In 1365, the Archbishop of Canterbury, Simon Islip, appointed him Warden of Canterbury Hall, Oxford, where 12 students were preparing for ordination to the priesthood. That year, Pope Urban V claimed a feudal tribute that dated back to the reign of King John but that had not been paid for 33 years. In response, Parliament declared that neither King John nor any other had the right to subject England to any foreign power. Pope Urban recognised his mistake and dropped his claim. Wycliffe, who served as a theological adviser to the government, wrote a tract on the Pope’s claims.

Archbishop Islip died the following year, in 1366, and his successor, Simon Langham, replaced Wycliffe at Canterbury with a monk. Wycliffe appealed to Rome, but lost his case.

Later, Canterbury Hall would be incorporated into Christ Church, Oxford.

In 1368, he moved from Fylingham and became Rector of Ludgershall in Buckinghamshire. The parish was near Oxford, enabling Wycliffe to keep his connections with the university. Six years later, in 1374, he received the crown living of Lutterworth in Leicestershire, where he remained rector until he died.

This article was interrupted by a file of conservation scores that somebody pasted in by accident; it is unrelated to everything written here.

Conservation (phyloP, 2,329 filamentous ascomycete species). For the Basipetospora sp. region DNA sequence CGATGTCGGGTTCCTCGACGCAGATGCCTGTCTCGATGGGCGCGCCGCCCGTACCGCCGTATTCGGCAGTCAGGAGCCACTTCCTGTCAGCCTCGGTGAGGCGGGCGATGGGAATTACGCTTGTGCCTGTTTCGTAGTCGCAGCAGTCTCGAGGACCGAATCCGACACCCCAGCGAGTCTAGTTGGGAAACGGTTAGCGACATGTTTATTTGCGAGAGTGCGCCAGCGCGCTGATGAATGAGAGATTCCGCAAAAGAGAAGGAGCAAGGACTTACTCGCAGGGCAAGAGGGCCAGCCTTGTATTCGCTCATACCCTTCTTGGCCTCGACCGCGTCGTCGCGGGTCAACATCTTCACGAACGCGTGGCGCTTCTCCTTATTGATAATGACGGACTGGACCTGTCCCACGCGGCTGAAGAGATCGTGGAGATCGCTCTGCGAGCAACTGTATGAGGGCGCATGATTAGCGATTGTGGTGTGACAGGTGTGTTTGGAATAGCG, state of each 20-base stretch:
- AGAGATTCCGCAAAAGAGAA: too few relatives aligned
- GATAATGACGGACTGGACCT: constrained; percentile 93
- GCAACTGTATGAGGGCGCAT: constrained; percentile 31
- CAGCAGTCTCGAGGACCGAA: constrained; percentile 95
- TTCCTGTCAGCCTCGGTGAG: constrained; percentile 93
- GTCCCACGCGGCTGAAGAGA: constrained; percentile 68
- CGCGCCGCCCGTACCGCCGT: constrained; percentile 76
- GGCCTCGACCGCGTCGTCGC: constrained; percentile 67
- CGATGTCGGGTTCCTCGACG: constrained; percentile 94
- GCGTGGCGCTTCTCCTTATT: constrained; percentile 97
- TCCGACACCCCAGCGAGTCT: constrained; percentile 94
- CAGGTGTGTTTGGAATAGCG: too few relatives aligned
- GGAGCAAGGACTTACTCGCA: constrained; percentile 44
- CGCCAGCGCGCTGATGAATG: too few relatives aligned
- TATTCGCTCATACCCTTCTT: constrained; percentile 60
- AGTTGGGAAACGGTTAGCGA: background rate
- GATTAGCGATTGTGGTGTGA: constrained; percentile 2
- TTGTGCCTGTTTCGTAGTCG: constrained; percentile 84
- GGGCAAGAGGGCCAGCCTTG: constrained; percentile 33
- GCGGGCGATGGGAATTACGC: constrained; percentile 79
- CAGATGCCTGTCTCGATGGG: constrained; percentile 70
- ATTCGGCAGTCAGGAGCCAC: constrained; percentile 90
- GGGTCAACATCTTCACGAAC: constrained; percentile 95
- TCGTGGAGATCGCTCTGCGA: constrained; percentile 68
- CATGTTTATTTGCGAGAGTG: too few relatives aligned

In that same year (1374), when France and England were involved in negotiations in Bruges, Wycliffe was one of commissioners sent from England to deal with papal delegates from Avignon about Church complaints.

Soon after his return from Bruges he began to write his great work or Summa Theologiae. In his De civili dominio, he argued that the Church should renounce all claims to temporal dominion.

Sometime between 1372 and 1384, Wycliffe became a Doctor of Divinity, giving him the right to lecture on theology at Oxford.

Wycliffe was summoned before William Courtenay, Bishop of London, on 19 February 1377 “to explain the wonderful things which had streamed forth from his mouth.”

Meanwhile, Pope Gregory XI had issued a bull condemning Wycliffe, and on 22 May 1377 he sent five copies to England from Rome – one to the Archbishop of Canterbury, and the others King Edward III, to the Bishop of London, the Chancellor, and Oxford University. The Pope also denounced 18 theses of Wycliffe as erroneous and dangerous to Church and State. But Edward III died on 21 June 1377 and was succeeded by Richard II, so that the bull against Wycliffe did not become public until 18 December.